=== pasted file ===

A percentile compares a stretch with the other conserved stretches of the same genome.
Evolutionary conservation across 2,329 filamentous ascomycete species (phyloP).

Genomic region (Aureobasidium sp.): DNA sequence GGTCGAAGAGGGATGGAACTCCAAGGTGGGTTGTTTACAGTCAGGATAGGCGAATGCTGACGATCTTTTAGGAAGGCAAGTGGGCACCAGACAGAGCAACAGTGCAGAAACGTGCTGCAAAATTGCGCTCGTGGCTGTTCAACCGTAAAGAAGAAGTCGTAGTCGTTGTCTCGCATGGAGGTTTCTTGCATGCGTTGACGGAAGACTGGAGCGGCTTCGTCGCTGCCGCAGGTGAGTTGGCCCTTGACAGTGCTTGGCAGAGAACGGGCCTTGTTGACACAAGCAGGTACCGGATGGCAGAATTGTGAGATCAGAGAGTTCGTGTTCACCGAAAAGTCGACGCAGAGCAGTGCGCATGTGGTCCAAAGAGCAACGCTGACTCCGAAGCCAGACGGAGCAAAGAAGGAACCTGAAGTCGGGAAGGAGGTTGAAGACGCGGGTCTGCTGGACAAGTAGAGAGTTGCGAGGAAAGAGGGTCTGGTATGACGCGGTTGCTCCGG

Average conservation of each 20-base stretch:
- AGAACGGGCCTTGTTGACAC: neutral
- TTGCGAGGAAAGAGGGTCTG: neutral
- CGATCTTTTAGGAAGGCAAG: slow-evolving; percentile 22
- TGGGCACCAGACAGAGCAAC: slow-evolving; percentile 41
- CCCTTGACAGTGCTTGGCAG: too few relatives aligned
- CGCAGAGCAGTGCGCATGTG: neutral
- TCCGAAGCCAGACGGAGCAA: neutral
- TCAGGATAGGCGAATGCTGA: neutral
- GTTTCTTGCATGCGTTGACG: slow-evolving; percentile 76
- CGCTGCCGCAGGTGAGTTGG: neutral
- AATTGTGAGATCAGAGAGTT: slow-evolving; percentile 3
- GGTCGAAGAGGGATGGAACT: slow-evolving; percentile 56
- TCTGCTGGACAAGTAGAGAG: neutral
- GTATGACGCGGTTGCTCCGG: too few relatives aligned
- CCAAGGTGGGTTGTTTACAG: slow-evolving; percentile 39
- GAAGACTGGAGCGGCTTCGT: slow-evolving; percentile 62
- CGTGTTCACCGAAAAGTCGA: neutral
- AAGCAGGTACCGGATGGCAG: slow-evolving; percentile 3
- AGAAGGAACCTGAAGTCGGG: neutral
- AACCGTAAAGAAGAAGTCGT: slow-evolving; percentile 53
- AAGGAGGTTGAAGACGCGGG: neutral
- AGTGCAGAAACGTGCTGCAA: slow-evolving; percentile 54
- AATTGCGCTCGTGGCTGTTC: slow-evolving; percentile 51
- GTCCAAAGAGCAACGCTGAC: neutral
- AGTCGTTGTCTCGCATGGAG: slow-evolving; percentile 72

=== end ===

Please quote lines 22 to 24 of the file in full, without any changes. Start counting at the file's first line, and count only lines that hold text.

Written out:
- AAGCAGGTACCGGATGGCAG: slow-evolving; percentile 3
- AGAAGGAACCTGAAGTCGGG: neutral
- AACCGTAAAGAAGAAGTCGT: slow-evolving; percentile 53